Old Camera: Old Montreal

There were days when he wouldn’t take many pictures, and others when he couldn’t go two feet without going through an entire roll. I knew that the more he took, the more he would delete in the end – his obsessive editing process narrowed it down to only a few shots. I don’t know what this process involved, but the pictures were taken in February and I didn’t get to see them until July.

He, a Vancouverite, had never felt anything colder than -1, and he had come down the week it came close to hitting -40. Gloves were apparently out of the question while shooting, so after about an hour, he’d come back in and warm up his hands with a glass of scotch.

Using film, the shots he took couldn’t just immediately reappear. Through the lens, he could see the light in a certain way, but once the pictures were developed, the light would look completely different. He was always surprised by the prints.

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Walking around Old Port and Mile-End in Montreal, I’d constantly be pointing to things and eagerly asking him to take pictures of them. He would capture what I asked him to, but I’d never know which shots he’d keep or which ones I’d even be allowed to see. That was my part of the surprise.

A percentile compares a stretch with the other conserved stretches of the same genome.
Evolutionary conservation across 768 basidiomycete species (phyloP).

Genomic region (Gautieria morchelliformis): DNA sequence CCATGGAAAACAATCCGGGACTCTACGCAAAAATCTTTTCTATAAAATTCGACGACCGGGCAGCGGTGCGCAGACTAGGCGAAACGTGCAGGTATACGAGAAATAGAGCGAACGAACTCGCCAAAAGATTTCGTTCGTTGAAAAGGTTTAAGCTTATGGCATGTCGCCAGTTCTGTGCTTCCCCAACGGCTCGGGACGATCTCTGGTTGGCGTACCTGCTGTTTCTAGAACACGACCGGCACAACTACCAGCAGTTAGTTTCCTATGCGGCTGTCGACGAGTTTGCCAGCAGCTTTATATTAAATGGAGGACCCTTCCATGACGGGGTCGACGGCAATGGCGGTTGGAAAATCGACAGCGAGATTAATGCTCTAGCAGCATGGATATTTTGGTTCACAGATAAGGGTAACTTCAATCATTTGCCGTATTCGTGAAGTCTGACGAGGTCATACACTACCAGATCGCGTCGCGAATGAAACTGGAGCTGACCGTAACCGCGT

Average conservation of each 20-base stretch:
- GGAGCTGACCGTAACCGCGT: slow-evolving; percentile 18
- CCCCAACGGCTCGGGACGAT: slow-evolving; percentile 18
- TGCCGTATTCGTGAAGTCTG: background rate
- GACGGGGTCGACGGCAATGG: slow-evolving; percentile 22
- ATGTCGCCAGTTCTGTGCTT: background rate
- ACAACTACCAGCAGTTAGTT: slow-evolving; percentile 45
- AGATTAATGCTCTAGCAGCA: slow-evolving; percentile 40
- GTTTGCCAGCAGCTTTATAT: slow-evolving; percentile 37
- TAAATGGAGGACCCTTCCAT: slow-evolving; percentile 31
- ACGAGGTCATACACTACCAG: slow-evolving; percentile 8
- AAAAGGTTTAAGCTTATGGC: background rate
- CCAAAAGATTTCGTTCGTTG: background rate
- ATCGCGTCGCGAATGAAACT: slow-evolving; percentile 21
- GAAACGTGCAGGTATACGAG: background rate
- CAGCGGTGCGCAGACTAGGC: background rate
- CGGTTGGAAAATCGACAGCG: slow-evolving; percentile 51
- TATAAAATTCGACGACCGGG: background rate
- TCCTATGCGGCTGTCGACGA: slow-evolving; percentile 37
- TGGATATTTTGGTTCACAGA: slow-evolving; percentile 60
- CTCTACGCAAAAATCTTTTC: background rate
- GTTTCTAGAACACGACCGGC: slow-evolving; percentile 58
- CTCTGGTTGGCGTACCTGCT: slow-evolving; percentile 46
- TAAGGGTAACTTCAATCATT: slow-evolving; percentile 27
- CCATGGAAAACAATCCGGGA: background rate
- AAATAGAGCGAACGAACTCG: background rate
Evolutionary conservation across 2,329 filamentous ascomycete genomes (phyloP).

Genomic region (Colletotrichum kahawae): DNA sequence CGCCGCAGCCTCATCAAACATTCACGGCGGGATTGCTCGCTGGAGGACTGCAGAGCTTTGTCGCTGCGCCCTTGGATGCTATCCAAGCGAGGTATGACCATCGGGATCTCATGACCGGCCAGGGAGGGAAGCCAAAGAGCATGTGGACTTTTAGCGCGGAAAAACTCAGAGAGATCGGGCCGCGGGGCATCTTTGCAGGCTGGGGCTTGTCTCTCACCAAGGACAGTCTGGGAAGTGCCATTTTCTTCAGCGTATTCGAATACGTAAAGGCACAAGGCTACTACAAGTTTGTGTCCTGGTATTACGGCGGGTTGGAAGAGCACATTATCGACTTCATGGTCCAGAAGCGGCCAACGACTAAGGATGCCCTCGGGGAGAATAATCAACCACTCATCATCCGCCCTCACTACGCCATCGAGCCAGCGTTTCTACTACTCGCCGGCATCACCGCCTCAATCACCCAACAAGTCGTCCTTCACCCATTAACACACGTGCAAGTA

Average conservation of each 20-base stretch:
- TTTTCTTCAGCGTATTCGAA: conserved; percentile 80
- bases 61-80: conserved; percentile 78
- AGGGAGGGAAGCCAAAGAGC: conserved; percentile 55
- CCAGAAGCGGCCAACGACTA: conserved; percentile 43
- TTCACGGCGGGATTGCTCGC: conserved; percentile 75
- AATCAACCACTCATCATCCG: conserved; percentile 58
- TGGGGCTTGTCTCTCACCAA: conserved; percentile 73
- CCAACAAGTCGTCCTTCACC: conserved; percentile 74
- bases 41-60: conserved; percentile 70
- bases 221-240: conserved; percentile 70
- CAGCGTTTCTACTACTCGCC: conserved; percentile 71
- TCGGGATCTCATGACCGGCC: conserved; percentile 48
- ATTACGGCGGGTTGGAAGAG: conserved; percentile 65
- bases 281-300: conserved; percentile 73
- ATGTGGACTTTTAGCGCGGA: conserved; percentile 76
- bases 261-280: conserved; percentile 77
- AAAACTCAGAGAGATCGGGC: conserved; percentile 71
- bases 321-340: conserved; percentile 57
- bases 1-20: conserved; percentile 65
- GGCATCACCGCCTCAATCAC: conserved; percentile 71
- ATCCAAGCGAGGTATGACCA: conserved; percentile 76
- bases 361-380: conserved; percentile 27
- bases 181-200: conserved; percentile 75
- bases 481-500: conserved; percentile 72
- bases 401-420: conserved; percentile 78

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What he was drawn to wasn’t what I was pointing to. That’s when the magic happened; the pictures he took captured moments I didn’t quite see. And in black and white, the film didn’t just freeze an instant; it sent it back in time. I didn’t expect to remember the moments he photographed, but looking at them now, they’re all familiar. I might not have pointed them out, but I was there.

Story @ Lily Tremblay         Images @ Antonio Verdicchio